Bifidobacterium Infantis


This strain of bacteria helps reduce symptoms associated with psoriasis and IBS, aids in the metabolism of human milk in infants and supports the immune system.

Bifidobacterium Infantis is normally found in the guts of adults and infants.

Research links this bacteria with helping the inflammatory processes in psoriasis[1]†, aids in relieving many symptoms of Irritable Bowel Syndrome[2]†, promotes a stronger immune system not only in the gut, but extending to systemic immune system[3]†, and can increase treatment outcomes of Helicobacter Pylori[4]†. In addition, this bacteria has been shown to protect the gut through gene expression, aids in preventing necrotizing enterocolitis[5]†, and has digestive enzymes to aid in the metabolism of human milk in infants[6]†.

[1] Kirsten Tillisch, (2014) The effects of gut microbiota on CNS function in humans. Gut Microbes 5:3, pages 404-410. 

[2] Peter J Whorwell, Linda Altringer, Jorge Morel, Yvonne Bond, Duane Charbonneau, Liam O'Mahony, Barry Kiely, Fergus Shanahan and Eamonn M M Quigley Efficacy of an Encapsulated Probiotic Bifidobacterium infantis 35624 in Women with Irritable Bowel SyndromeEfficacy of an Encapsulated Probiotic Bifidobacterium infantis The American Journal of Gastroenterology 101, 1581-1590 (July 2006)

 [3] Groeger D, O’Mahony L, Murphy EF, et al. Bifidobacterium infantis 35624 modulates host inflammatory processes beyond the gut. Gut Microbes2013;4(4):325-339. doi:10.4161/gmic.25487.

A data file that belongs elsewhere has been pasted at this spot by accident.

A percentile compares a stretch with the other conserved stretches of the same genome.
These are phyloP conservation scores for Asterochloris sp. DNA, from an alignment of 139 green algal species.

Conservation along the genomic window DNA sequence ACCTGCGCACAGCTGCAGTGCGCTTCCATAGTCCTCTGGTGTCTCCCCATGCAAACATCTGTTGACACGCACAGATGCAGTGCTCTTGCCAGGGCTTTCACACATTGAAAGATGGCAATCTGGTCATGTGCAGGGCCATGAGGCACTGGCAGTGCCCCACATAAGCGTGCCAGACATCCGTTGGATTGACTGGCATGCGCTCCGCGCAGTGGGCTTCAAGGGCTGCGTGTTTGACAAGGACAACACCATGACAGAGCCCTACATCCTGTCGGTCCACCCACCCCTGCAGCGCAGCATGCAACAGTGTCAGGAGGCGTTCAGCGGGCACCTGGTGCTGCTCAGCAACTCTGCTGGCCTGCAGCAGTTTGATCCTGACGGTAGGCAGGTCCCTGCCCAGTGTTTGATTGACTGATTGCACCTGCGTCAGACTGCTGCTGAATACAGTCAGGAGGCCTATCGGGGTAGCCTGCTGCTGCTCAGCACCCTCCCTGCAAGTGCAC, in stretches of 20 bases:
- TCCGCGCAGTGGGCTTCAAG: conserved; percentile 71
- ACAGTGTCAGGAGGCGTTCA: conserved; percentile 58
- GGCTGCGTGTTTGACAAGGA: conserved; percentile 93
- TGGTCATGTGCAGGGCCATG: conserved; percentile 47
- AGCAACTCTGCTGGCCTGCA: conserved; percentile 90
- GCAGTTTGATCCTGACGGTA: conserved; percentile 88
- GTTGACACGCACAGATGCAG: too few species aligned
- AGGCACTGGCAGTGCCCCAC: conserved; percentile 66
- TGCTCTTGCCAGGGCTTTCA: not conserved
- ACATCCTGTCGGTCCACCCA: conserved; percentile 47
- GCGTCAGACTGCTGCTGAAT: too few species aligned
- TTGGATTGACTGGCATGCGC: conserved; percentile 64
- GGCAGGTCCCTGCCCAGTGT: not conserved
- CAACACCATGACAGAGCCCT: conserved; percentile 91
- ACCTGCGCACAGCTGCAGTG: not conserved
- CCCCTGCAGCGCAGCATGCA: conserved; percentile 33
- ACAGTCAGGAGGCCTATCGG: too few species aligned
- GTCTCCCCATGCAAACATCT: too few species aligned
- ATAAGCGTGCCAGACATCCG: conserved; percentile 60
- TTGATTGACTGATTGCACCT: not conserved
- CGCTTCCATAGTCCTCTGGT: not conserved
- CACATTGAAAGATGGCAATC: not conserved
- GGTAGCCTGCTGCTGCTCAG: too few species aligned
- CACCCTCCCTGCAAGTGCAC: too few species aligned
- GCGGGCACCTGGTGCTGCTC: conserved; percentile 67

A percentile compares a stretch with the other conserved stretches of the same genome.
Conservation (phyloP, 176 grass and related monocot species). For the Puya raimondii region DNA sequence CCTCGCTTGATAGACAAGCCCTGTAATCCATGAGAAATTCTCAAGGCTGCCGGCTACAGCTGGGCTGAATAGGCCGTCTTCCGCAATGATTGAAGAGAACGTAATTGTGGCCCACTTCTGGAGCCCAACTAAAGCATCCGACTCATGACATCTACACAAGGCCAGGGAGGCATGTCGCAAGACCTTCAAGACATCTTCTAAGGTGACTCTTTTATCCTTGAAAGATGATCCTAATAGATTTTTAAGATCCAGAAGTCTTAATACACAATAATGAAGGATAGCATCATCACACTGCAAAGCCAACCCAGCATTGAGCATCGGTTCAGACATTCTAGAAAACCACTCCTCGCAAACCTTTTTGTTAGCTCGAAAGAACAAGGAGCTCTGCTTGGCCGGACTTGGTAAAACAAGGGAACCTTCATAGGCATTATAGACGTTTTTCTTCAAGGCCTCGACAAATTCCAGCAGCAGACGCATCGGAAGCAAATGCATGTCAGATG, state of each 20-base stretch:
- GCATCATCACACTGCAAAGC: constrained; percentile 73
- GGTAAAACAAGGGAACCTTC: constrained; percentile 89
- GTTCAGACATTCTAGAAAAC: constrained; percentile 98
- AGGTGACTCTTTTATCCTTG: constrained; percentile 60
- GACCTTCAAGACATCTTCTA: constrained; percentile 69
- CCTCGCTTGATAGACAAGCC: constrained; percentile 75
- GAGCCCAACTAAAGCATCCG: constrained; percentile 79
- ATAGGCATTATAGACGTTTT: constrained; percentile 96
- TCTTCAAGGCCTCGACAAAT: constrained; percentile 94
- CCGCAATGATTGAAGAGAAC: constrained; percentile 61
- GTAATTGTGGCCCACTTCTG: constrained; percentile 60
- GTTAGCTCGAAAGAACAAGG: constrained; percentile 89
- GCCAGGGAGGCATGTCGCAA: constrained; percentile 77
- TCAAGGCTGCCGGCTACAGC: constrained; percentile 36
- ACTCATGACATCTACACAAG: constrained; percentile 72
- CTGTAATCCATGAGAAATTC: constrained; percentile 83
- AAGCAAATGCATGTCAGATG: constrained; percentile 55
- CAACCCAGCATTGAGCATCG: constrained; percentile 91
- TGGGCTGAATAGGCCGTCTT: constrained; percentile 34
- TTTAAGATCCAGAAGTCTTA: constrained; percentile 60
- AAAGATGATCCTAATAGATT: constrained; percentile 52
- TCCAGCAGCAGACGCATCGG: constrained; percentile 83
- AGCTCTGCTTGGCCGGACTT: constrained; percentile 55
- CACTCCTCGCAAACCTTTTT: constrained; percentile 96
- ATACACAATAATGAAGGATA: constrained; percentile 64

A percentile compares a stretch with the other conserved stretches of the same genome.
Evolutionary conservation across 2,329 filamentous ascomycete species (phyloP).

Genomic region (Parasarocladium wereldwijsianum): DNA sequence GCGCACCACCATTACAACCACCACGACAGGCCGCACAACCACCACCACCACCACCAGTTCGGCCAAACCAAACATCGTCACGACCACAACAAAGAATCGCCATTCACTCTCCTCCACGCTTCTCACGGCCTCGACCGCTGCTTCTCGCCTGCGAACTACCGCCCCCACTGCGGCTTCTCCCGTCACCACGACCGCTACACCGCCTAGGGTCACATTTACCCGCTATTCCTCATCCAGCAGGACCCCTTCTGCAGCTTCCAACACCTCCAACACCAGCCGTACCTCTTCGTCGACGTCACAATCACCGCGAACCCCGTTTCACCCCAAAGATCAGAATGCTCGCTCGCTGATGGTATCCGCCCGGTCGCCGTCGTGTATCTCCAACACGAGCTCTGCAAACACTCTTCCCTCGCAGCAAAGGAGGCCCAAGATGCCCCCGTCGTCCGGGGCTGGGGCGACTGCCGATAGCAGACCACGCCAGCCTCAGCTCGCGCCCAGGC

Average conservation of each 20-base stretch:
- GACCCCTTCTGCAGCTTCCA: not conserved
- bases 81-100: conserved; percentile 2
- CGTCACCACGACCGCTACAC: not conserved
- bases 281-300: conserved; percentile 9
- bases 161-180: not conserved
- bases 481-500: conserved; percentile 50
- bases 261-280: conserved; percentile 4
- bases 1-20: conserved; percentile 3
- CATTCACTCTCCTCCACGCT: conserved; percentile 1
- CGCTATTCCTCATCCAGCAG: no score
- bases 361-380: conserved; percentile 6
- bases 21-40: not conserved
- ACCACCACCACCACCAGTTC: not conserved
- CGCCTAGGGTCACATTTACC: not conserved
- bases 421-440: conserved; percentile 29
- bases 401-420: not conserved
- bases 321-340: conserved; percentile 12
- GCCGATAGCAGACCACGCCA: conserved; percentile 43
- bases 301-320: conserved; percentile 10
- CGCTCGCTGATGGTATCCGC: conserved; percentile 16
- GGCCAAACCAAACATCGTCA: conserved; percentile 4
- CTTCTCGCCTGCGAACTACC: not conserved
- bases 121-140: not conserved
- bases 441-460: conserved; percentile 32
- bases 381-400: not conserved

[4] Dajani AI, Hammour AMA, Yang DH, et al. Do Probiotics Improve Eradication Response to Helicobacter Pylori on Standard Triple or Sequential Therapy?Saudi Journal of Gastroenterology : Official Journal of the Saudi Gastroenterology Association 2013;19(3):113-120. doi:10.4103/1319-3767.111953.

[5] Ganguli K, Meng D, Rautava S, Lu L, Walker WA, Nanthakumar N. Probiotics prevent necrotizing enterocolitis by modulating enterocyte genes that regulate innate immune-mediated inflammation. American Journal of Physiology - Gastrointestinal and Liver Physiology 2013;304(2):G132-G141. doi:10.1152/ajpgi.00142.2012.

 [6] Kitaoka M. Bifidobacterial Enzymes Involved in the Metabolism of Human Milk Oligosaccharides. Advances in Nutrition 2012;3(3):422S-429S. doi:10.3945/an.111.001420. 

Probiotics containing Bifidobacterium Infantis: 

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